If you’re a fifth-grader in the United States, chances are you’re in one of three different situations, depending on the grade-grouping system your school district uses. If your district has middle schools, you’re sitting at the top of the totem pole in a K–5 elementary school; if it has junior high schools, you’re near the top of a K–6 elementary school; and if it has extended middle schools, you’re at the bottom of a 5–8 middle school, looking up.
A new study in Psychology of Women Quarterly suggests that these distinctions matter, that young girls in school with older ones take some pretty unhealthy body-image and health cues from them.
For the study, the researchers had more than 1,500 fifth-through-eighth-graders from the northeast fill out forms asking for their basic demographic and physical characteristics, and then gave them several surveys designed to help gauge their body-image and eating issues. The researchers thought that being exposed to older, more physically developed kids might have a negative impact on younger, less-developed ones, and sure enough, it did: All things being equal, kids in school with more older students had more body-image and eating issues.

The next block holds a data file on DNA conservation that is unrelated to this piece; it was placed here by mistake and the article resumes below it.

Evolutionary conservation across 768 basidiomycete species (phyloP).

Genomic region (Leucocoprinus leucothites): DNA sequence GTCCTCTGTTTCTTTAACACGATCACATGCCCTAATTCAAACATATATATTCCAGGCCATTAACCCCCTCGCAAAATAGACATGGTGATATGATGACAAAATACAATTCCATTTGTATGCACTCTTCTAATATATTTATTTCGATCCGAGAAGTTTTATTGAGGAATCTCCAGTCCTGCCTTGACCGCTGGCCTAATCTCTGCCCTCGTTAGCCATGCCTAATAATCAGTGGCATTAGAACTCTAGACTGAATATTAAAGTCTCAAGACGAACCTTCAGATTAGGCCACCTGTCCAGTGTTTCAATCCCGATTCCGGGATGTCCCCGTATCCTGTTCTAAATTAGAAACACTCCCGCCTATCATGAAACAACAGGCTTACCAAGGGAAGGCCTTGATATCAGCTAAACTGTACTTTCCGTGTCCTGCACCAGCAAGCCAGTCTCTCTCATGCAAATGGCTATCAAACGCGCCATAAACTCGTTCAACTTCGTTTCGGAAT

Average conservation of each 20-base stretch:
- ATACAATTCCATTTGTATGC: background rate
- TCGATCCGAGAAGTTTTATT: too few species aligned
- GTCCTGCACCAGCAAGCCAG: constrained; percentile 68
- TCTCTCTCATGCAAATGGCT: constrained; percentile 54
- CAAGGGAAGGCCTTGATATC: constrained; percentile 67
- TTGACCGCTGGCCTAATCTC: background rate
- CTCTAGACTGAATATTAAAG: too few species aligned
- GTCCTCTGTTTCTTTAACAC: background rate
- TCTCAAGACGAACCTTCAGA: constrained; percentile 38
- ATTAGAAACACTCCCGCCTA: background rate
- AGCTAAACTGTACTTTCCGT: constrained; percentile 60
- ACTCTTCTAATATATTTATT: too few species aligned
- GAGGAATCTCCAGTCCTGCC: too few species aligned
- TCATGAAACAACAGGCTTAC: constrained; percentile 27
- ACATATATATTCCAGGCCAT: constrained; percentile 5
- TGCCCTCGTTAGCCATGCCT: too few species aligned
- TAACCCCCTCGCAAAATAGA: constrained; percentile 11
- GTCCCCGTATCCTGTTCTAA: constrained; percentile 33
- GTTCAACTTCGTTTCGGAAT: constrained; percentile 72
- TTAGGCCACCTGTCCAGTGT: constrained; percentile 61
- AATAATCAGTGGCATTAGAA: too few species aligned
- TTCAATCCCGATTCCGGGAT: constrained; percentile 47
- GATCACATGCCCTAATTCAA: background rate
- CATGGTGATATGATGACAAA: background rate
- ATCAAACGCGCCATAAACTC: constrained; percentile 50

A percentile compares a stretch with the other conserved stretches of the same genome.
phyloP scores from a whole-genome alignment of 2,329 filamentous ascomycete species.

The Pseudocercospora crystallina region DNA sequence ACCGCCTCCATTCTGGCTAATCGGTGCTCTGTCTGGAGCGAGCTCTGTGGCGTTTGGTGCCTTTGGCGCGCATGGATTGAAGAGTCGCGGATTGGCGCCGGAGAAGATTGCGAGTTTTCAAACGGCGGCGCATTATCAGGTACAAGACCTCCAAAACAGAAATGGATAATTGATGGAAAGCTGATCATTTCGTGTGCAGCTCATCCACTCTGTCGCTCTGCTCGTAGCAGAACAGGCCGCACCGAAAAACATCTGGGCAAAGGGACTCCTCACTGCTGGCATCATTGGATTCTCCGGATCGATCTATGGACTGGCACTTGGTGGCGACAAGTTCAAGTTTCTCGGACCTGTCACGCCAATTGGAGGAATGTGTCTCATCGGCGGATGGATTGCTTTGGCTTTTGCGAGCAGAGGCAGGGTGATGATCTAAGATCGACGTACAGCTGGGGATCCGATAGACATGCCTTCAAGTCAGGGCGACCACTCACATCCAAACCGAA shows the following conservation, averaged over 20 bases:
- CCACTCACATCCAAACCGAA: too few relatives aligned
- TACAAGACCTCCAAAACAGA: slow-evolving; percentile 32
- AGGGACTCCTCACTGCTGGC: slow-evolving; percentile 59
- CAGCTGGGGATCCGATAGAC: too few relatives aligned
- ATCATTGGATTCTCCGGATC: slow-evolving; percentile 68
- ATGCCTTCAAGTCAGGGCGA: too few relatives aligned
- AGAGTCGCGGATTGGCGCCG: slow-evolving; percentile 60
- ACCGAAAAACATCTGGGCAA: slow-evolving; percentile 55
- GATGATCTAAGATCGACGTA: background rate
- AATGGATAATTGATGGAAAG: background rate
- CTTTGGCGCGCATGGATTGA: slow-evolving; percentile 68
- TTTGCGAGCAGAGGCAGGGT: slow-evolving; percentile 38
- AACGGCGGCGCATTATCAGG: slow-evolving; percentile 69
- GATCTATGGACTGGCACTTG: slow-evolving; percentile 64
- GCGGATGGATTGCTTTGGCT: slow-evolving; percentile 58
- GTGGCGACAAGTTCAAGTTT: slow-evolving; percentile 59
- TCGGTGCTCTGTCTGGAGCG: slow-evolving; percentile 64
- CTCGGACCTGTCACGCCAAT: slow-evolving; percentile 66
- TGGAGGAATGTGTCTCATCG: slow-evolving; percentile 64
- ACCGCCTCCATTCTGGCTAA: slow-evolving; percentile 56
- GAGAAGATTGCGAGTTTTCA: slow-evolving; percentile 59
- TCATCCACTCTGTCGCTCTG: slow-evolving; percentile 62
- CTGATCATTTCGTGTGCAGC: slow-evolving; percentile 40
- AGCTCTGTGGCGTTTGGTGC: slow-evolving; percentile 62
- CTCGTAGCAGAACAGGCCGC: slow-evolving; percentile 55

There are some obvious moves that can be made to counteract this. “[S]pending more time in elementary school might confer some protective advantage,” the researchers write — kids in “districts that delay exposure to older students until seventh grade … fare better than students in districts using MS and EMS grade groupings.” For instance, “fifth graders who were largely insulated from older students reported more positive body experiences than those who interacted more fully with older schoolmates.”
I’m guessing most parents wouldn’t mind keeping their girls insulated from older kids a bit longer, anyway.